[read time: 6min]
Solopreneurship is dead – not the concept, just the bad mindset that’s been tacked onto it over the last few years.
**This issue will be a little different than most since I want to get into mindset before diving into technique.
I want to explain why one of the most important contributors to your success in starting a business is your mindset.
And that you should avoid holding onto the solopreneur’d one.
It’s not mandatory, of course, since owning your own business comes with the freedom to do whatever you want with it (one of the many awesome perks).
Hear me out though.
You Don’t Have to Think Small
The message I get from all the solopreneur posts and marketing tactics I come across is that you can easily create a successful one-person business.
In the comfort of your bed, in your PJs, with less than 2hrs of work a day.
Whether or not that’s possible is irrelevant for now, but that imagery gives new business owners hope that succeeding can be easily done all alone.
That consequently creates pressure to achieve it. So the competitive nature in us forces us to stick it out no matter how bad the workload gets.
I’ve spoken to a lot of other business owners who say the same thing.
The comparisons creep in. “All the big names did it, I can do it too.”
Approaching business like that is far from practical in the long run.
You likely started your business alone and that’s totally fine. You’re ahead of 99% of the people still thinking or only dreaming of doing it.
But there will come a point where you hit a wall and you just can’t figure out why the next steps feel so ambiguous.
I know it because I hit that wall.
Enter the micro business.
I share the definition just so we’re clear on the literal meaning.
The buzzword solopreneur is bigger than ever, but I think it’s being largely misinterpreted.
To me it just means a business owned by one person, not operated by one person. There’s a massive difference there.
Almost all of the big name “solorepreneurs” aren’t operating alone.
They either have a significant other, family, friends, or contractors and virtual assistants involved.
That’s technically a micro business.
This detail is often left out when they market their businesses or sell you on courses.
As a result I see people silently burning out and left feeling confused.
“What am I doing wrong? Everyone else is somehow doing it alone.”
It’s just not true.
Instead, framing your solopreneurship as a micro business is a mindset shift.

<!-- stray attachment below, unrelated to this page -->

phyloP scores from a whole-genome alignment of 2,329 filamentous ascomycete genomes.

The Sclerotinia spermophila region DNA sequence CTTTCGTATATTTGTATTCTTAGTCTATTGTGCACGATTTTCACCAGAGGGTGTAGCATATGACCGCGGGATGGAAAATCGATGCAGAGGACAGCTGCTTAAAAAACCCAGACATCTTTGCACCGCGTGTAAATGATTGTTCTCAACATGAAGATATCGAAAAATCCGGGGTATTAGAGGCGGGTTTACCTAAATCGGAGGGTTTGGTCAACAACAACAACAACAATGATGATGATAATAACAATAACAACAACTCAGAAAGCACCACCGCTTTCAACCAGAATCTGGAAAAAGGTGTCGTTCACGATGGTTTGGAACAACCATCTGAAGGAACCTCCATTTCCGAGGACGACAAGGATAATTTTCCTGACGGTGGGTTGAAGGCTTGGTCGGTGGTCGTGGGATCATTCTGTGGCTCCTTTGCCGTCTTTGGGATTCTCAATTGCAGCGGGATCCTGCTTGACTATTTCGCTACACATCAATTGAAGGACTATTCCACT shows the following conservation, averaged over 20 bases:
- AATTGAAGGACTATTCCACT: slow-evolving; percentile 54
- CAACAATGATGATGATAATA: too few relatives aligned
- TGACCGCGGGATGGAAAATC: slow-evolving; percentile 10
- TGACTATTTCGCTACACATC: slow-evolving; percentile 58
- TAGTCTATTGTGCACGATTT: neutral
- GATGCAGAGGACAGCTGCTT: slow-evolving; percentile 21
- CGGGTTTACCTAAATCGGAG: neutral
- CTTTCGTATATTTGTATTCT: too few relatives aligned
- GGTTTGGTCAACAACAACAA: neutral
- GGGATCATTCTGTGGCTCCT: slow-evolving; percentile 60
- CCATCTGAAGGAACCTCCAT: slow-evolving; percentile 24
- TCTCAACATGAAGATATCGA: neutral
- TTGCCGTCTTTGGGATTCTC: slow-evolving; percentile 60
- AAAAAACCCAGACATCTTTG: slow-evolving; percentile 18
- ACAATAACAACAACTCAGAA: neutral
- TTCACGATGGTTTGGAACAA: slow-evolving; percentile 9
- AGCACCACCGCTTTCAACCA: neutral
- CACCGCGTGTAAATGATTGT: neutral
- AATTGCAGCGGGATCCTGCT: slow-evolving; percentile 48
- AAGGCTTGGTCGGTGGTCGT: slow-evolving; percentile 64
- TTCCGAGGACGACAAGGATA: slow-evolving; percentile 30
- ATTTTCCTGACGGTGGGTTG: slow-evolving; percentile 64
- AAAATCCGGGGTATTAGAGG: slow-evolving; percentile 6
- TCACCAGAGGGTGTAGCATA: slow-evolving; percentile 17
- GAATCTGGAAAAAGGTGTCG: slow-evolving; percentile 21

It’s making sure you’re always operating from an open-minded view that leaves collaboration and expansion on the table at all times.
Whether with a co-founder or two, assistants to help you stay focused on high-leverage business tasks, and/or contractors to help you step out of the day-to-day.
You’ll come across these opportunities as you grow.
So don’t pressure yourself into feeling like there’s something you must be missing.
Like you’re doing something wrong, that maybe you just aren’t working hard enough.
Nothing is wrong.
You just weren’t given the whole equation.
You Don’t Have to Think Big Either
Having a micro business mindset also means you don’t need to run an entire enterprise to achieve the big 3 in entrepreneurship.
The big 3 are the freedoms we all want:
The natural progression of business is scaling. And you absolutely cannot scale a business without scaling systems and labor.
At the end of the day there needs to be processes for completing work, and someone needs to complete those processes to complete the work.
But you don’t need an entire executive team, a full roster of Sales Managers and SDRs, a suite of Marketing professionals, or a dozen operations and project managers either.
The tools and techniques now available online make it more accessible than ever to run a good online business with a tiny fraction of the manpower.
My business supports a steady 4-5 client roster with just myself and a small and nimble team of up to 7ish contractors depending on the scope of projects.
That leaves me the space to be locked in on high-leverage business activities and not stuck in the day-to-day grind.
Once you’ve built a team like that, removing yourself from your business becomes more straightforward.
Not many people talk about how easy it can be to find high quality part-time help. I’ll be expanding on that in a later issue.
The truth I’m getting at here is that you don’t need to found the next Amazon or Target to find success that gives you freedom either.
The only real way to scale a business is with systems and labor.
If you close yourself off to those 2 things by holding on to the “solo” in solopreneur, the only asset you’ll have to scale is your time.
And you only have so much time in the day. The worst mistake you can make as an entrepreneur is building a business that just replaces your 9-5 (unless that’s your goal).
A micro business is the alternative that sits in the sweet spot between burning out by yourself, or burning out trying to manage a large company.
So don’t give in to the hype of running your very own one-man business if it costs you all your time and mental health.
Your business doesn’t get extra credit because you run it alone.
Success is success no matter how you achieve it.
So why play the game on extra hard mode?
Thank you for reading this week’s issue, I appreciate your time.
There’s a 2 week delay on publishing my issues on my website so if you haven’t subscribed already, do so HERE to keep up with the latest right as they release!